Mitterrand added that he was "dumbfounded" by Polanski's arrest, adding that he "strongly regrets that a new ordeal is being inflicted on someone who has already experienced so many of them."
Those comments referred, in part, to the fact that Polanski, a native of France who was taken to Poland by his parents, escaped Krakow's Jewish ghetto as a child during World War II and lived off the charity of strangers. His mother died at the Nazis' Auschwitz death camp.
Polanski worked his way into filmmaking in Poland, gaining an Oscar nomination for best foreign-language film in 1964 for his "Knife in the Water." Offered entry to Hollywood, he directed the classic "Rosemary's Baby" in 1968.
His life was shattered again in 1969 when his wife, actress Sharon Tate, and four other people were gruesomely murdered in Los Angeles by followers of cult figure Charles Manson. Tate was eight months pregnant at the time.
Eight years later, the Polanski rape case was a sensation when it broke: He was arrested for having sex with the girl, whom he had hired as a model for a photo shoot at Jack Nicholson's house while the actor was away. He was accused of giving her part of a Quaalude pill and champagne, taking her into a hot tub and having sex with her.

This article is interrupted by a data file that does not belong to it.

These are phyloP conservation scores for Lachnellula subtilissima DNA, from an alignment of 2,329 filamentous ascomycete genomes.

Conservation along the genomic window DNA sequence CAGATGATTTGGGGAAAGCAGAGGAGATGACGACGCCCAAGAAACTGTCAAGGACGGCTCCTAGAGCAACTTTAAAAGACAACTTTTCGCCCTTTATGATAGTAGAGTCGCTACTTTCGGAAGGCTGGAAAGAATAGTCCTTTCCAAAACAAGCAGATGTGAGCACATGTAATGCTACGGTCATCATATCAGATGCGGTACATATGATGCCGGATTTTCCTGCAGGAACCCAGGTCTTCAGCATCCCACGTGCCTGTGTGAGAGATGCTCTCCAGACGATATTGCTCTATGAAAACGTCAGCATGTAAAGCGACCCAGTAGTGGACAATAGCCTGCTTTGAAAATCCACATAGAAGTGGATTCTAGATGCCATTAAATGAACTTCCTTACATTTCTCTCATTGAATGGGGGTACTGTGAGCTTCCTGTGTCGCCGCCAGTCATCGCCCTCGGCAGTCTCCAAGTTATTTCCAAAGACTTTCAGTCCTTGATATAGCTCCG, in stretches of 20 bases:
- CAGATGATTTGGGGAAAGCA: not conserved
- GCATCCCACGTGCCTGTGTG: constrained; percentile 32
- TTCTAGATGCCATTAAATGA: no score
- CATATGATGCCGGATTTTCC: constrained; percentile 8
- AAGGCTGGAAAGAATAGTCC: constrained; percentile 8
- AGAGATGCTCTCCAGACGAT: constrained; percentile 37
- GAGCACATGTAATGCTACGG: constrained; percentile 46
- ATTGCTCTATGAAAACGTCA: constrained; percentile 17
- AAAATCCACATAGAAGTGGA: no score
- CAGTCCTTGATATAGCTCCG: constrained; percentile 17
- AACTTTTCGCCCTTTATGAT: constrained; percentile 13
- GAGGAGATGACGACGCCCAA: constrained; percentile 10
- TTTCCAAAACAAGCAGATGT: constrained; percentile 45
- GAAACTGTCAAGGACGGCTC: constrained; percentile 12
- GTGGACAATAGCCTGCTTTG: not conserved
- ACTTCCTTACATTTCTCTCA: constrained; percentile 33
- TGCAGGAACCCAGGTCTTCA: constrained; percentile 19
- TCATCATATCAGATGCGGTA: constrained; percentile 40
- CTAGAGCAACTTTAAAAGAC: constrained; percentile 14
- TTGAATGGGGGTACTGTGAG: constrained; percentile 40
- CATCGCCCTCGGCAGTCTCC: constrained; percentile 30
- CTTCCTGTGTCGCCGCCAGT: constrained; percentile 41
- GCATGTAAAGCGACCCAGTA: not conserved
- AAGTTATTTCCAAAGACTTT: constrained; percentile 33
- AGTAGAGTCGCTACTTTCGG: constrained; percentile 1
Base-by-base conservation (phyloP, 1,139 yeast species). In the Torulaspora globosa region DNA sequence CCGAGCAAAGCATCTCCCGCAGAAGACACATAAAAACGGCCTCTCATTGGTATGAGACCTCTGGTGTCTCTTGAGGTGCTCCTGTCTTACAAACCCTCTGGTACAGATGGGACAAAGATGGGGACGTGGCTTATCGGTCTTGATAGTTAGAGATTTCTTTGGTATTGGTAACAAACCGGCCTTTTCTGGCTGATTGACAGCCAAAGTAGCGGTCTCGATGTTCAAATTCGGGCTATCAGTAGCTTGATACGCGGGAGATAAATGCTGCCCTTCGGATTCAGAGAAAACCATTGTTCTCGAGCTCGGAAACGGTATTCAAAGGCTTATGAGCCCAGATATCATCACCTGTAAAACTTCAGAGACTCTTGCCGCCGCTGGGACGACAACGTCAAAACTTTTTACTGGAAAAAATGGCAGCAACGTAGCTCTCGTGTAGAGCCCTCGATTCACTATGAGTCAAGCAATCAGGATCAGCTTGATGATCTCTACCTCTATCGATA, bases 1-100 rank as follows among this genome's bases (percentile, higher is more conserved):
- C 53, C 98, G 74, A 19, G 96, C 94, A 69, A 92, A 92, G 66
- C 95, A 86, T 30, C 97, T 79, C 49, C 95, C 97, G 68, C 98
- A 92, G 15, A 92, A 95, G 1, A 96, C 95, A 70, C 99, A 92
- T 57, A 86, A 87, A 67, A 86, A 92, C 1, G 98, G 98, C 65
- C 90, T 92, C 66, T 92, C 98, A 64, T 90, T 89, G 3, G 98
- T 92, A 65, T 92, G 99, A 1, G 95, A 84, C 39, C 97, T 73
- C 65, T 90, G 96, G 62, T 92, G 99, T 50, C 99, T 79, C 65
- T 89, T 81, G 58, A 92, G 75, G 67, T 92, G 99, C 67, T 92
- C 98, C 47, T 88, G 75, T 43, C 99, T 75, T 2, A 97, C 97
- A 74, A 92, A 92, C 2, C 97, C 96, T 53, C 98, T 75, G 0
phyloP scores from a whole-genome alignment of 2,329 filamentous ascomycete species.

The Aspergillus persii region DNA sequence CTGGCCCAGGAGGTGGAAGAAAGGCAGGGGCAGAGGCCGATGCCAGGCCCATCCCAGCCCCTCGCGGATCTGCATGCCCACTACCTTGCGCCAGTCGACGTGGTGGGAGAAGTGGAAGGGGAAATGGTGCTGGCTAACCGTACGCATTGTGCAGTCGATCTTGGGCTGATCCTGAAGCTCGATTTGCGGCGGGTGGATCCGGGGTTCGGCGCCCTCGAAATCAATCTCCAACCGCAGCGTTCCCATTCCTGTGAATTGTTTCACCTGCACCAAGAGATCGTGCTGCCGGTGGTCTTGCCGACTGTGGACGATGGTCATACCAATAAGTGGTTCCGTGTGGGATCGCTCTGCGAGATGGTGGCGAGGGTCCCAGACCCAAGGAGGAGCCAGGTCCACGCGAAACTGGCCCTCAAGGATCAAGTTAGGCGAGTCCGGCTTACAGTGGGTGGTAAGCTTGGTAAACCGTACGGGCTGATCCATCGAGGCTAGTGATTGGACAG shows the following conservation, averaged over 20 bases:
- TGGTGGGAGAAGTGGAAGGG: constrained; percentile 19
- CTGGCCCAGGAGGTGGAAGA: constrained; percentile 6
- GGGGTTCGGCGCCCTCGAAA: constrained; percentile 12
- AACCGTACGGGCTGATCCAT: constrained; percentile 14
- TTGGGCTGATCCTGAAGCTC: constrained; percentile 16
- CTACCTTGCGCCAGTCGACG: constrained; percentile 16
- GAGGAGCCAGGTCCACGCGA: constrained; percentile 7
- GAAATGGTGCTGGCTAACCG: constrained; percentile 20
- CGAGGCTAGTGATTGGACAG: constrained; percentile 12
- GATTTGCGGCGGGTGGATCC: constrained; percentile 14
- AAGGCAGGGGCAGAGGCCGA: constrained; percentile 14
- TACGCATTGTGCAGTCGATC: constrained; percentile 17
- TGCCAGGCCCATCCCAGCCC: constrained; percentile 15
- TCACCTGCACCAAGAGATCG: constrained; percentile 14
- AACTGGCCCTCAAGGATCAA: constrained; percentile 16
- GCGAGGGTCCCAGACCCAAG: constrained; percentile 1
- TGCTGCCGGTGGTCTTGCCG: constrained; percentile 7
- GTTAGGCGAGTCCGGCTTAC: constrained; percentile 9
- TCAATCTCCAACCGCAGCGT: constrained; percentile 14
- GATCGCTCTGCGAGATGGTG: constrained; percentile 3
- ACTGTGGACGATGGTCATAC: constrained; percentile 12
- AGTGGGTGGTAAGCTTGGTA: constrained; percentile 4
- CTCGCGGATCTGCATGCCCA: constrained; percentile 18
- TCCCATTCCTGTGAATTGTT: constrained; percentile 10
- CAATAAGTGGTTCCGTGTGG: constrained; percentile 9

Polanski was initially indicted on six felony counts and faced up to life in prison. Instead, he pleaded guilty to one count of unlawful sexual intercourse with a minor and the other counts were dismissed.
The maximum sentence he could have faced was 50 years, although prosecutors had said at the time that the typical sentence was 16 months to three years in prison.